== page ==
On Sundays and Holy Days, a Song of Praise comes next. It’s usually the Gloria, though in Lent we often say “Lord, have mercy” or “Holy God, Holy and Mighty, Holy Immortal One” instead.

That’s followed by the Collect of the Day, which suggests a particular theme for that day.

Next, we hear readings from Holy Scripture. The specific passages for each Sunday are specified in the Revised Common Lectionary, which is a three-year cycle of readings that’s used by many Christian denominations around the world – so we’re all on the same page, so to speak. Right now we’re in the year titled Year A, when we hear the Gospel of Matthew. Year B is Mark; Year C is Luke. Readings from John’s Gospel are spread through the three years, mostly in the season of Lent.

The Sunday lectionary specifies a passage from the Old Testament, a psalm, a New Testament passage, and a selection from one of the Gospels, which must read by a priest (or a deacon, if one is present). The Gospeller, as the one who reads the Gospel is called, usually begins by making a cross on the forehead, the lips, and the chest. Others in the congregation might make the same gesture, accompanied by a silent prayer dedicating mind, mouth, and heart to the Word of God.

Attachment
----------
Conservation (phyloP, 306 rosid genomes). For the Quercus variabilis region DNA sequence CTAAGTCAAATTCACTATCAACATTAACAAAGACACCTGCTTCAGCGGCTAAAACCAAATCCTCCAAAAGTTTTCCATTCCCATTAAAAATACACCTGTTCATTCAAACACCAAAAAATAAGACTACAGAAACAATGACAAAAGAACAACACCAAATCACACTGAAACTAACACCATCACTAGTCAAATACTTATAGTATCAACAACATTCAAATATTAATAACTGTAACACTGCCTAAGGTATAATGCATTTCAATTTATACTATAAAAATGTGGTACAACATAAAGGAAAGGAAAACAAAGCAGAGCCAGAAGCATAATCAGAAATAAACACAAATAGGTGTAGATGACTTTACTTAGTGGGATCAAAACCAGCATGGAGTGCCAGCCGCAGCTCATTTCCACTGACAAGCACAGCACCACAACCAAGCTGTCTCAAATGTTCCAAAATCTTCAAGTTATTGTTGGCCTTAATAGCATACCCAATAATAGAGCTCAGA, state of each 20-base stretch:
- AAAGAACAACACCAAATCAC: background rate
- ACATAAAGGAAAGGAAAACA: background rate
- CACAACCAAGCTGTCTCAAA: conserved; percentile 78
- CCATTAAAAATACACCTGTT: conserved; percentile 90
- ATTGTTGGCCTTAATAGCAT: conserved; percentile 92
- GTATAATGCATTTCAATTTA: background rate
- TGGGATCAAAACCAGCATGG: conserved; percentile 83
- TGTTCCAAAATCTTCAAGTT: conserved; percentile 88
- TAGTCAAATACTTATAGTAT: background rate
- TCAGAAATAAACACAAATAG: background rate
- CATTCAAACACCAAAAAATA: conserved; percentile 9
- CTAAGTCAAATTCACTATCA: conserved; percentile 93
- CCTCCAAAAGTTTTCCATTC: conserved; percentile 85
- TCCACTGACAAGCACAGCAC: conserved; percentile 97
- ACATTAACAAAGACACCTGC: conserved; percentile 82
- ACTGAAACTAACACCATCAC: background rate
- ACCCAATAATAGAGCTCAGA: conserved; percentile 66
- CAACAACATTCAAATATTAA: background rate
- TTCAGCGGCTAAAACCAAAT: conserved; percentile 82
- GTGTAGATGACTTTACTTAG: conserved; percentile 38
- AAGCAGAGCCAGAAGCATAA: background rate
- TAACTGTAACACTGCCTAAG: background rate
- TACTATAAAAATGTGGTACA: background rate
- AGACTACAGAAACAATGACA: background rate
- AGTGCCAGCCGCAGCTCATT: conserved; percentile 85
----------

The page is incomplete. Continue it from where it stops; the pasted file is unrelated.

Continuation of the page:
Although we sit to listen to the other readings, we stand for the Gospel as a sign of particular respect for these stories about Jesus and what he did and said. The Gospel book is a symbol of Christ’s presence, and we carry it out into the midst of the congregation to remind us that Christ is the center of our community.


The Book of Common Prayer specifies that Gospel should be followed by a sermon, and while some parts of the service are marked as optional, this one is not. But the prayerbook doesn’t say anything about what a sermon should be. First of all, it’s not a lecture. It’s not intended to teach about God’s Word, but rather to help us experience it as something that’s alive and has meaning for us in our own lives. There’s a place in John’s Gospel where several Greeks approach Philip at the festival in Jerusalem and plead, “Sir, we wish to see Jesus!”[3] That’s exactly what a good sermon should do: help us to see Jesus.